The two great commands, in summary form, are to love God and love our neighbor.  We are called to take every thought captive unto Christ (2 Cor 10:4-5 says: “For the weapons of our warfare are not carnal but mighty in God for pulling down strongholds, casting down arguments and every high thing that exalts itself against the knowledge of God, bringing every thought into captivity to the obedience of Christ..”).  We are called to make use of every discipline, every resource, and every sphere of influence God gives us to love Him and to encourage others to love Him (that is what loving others is is not about having warm fuzzy feelings towards everyone you meet, but rather doing what you can to help every one you meet to taste and see the goodness of God so that they'll join you in making much of Him, for He is infinitely worthy of all our praise).  Love glories in Christ and casts down anything that exalts itself against the knowledge of God.

Love imitates kind, patient, compassionate, rejoicing in the truth...lifts burdens, shares the Gospel with others, feeds the hungry, ministers to widows and orphans, remembers the outcast, etc, with the aim of glorifying the One who does all this perfectly.  Education helps us do these things, and everything else God puts into our hands to do, with skill and discernment and proper aim.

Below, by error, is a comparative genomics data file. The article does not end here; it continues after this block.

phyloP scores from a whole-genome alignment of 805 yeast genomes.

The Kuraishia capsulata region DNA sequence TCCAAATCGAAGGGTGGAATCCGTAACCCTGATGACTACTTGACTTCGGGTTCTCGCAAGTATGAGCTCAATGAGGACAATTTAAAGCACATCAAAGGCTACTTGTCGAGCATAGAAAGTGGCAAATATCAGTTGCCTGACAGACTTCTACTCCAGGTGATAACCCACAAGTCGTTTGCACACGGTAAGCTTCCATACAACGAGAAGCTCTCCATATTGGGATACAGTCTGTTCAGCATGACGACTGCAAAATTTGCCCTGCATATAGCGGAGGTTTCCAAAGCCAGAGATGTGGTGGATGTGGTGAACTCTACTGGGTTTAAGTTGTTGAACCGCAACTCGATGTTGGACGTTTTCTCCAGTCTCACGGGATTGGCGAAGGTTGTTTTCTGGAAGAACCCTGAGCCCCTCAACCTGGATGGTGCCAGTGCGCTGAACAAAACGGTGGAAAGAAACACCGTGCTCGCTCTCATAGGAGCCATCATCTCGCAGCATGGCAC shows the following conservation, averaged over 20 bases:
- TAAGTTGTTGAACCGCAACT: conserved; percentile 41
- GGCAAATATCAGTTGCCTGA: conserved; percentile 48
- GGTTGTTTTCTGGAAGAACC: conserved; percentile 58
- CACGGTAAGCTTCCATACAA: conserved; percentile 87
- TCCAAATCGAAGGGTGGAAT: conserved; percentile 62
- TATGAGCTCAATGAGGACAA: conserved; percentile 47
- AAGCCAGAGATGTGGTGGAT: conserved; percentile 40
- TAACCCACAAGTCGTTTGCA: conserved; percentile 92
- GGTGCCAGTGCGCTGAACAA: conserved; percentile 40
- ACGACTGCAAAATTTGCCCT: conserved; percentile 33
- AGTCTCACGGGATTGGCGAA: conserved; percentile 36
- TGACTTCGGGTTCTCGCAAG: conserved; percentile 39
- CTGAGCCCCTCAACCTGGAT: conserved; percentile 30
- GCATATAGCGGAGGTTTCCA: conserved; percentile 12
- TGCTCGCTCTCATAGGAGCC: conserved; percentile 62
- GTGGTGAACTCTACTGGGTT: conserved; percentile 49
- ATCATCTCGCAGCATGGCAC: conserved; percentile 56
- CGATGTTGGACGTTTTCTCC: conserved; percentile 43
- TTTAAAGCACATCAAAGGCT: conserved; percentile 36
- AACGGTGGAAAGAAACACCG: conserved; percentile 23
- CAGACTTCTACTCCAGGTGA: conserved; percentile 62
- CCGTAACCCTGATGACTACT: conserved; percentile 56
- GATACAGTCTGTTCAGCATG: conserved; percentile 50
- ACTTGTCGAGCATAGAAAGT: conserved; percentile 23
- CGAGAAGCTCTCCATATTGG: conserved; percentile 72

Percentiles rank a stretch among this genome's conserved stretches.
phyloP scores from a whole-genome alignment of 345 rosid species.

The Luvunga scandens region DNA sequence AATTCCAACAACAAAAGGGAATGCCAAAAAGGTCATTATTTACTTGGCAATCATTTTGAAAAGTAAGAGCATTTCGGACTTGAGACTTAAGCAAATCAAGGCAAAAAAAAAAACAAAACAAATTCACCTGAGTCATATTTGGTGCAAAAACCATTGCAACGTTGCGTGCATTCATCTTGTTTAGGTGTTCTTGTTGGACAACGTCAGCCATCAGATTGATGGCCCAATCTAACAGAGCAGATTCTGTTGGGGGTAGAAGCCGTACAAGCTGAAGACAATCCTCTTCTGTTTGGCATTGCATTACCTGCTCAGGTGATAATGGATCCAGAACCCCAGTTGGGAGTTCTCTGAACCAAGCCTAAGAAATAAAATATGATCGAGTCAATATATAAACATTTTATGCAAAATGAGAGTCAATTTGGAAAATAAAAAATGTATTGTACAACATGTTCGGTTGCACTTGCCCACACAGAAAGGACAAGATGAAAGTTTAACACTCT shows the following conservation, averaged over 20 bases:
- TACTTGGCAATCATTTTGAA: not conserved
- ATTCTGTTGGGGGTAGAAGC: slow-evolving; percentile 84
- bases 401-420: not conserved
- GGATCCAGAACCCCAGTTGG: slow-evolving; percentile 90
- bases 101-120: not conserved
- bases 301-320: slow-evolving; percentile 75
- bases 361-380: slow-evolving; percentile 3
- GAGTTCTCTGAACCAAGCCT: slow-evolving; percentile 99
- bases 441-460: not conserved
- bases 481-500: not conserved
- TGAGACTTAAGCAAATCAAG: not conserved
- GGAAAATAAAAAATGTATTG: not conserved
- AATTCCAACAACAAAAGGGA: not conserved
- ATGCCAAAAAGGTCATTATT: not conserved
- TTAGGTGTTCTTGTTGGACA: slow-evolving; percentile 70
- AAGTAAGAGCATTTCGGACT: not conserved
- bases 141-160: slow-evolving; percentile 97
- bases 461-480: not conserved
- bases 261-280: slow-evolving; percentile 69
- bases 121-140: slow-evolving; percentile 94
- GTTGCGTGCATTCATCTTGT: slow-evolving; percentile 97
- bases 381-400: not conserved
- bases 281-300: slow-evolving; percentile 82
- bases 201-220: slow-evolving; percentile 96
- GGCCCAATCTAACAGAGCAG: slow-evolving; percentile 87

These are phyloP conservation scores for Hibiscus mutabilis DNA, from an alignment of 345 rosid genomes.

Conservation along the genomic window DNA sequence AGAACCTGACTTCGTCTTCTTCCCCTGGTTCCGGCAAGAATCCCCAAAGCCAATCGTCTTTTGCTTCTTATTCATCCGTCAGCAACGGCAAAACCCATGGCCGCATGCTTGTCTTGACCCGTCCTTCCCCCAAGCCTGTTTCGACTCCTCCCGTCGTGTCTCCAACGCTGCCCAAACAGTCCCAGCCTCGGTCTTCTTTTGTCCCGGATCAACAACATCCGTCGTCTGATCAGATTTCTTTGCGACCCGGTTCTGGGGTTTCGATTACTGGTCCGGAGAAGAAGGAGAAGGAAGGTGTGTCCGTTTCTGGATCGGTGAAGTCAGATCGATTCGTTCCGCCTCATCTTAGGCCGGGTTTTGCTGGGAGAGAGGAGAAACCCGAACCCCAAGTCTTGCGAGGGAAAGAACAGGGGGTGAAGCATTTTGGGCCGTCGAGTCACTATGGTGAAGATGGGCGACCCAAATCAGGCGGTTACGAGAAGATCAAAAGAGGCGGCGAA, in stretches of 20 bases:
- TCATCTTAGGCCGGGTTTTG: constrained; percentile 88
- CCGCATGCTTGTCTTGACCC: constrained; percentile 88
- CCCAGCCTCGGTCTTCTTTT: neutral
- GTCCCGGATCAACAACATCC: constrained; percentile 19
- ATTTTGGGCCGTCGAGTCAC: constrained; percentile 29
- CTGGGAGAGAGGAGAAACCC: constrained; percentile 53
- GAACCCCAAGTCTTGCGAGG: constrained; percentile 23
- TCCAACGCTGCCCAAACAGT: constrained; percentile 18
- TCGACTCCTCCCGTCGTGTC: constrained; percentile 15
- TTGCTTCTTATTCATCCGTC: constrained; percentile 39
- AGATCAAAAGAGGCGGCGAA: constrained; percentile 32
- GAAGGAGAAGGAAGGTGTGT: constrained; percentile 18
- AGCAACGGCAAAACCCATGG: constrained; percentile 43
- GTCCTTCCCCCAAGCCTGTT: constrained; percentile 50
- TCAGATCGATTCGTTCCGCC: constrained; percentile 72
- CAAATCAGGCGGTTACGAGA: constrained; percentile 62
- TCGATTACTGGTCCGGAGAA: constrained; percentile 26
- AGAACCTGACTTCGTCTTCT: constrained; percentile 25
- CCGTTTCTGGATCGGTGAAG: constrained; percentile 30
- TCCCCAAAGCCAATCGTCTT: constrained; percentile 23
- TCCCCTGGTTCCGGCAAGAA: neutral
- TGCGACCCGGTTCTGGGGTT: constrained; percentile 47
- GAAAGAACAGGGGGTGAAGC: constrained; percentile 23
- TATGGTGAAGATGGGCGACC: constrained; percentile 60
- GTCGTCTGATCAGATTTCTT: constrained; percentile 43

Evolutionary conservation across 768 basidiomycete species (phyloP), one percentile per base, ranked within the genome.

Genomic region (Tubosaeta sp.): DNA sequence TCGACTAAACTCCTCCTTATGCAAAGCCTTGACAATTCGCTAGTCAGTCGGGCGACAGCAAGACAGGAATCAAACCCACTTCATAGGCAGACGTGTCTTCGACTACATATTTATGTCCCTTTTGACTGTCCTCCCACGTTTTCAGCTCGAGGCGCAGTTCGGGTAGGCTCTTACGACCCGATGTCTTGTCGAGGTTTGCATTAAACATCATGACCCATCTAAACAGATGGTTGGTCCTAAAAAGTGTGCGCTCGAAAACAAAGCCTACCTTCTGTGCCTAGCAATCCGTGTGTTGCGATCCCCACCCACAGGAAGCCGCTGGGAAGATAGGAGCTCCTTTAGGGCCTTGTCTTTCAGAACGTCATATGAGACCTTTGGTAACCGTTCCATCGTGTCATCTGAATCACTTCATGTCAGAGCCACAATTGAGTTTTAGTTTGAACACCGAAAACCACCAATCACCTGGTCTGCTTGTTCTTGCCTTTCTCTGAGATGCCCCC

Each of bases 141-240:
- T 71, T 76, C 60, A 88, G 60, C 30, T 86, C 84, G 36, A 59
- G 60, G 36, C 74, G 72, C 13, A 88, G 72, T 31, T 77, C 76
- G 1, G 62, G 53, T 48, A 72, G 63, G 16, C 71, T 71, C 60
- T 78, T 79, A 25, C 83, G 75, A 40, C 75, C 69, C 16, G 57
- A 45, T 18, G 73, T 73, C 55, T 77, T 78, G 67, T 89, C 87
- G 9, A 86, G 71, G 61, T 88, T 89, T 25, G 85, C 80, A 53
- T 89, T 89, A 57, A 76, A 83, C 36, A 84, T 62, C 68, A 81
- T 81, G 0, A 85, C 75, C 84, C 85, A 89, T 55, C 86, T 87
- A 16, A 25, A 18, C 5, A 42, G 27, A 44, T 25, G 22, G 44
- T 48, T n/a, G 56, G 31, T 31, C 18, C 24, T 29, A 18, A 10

We are called to this (individually and corporately), and we are called to this generationally...we are to have God's words written on our hearts, and we are to teach them diligently and passionately to our children, training them to teach them diligently to their children.  Our “Shema Class" is committed to loving God and loving our neighbors.  This is who we are by God's design, and oh how thankful we are to be HIS.

Knowing our labor is in vain if the Lord does not build our house, we hasten to pray: Father, we ask you to give us and our children to the last generation that lives on the earth ears to hear You.  Call us to Yourself and give us minds transformed by Your word.  Make us discerning and loving people who practice righteousness and hate wickedness.  Grant us hearts that are not in love with this world, but 100% loyal to You so that in all we do, think and say we will live in the likeness of our Savior, Jesus.  Make us unswervingly committed in body and soul to living for Your glory.  Make us humble, grateful, merciful, quick to forgive, patient, servant-hearted,cheerful giving, sold-out-to Jesus kind of people.  We ask this by faith in Jesus for Your glory and the joy of Your people.  Amen.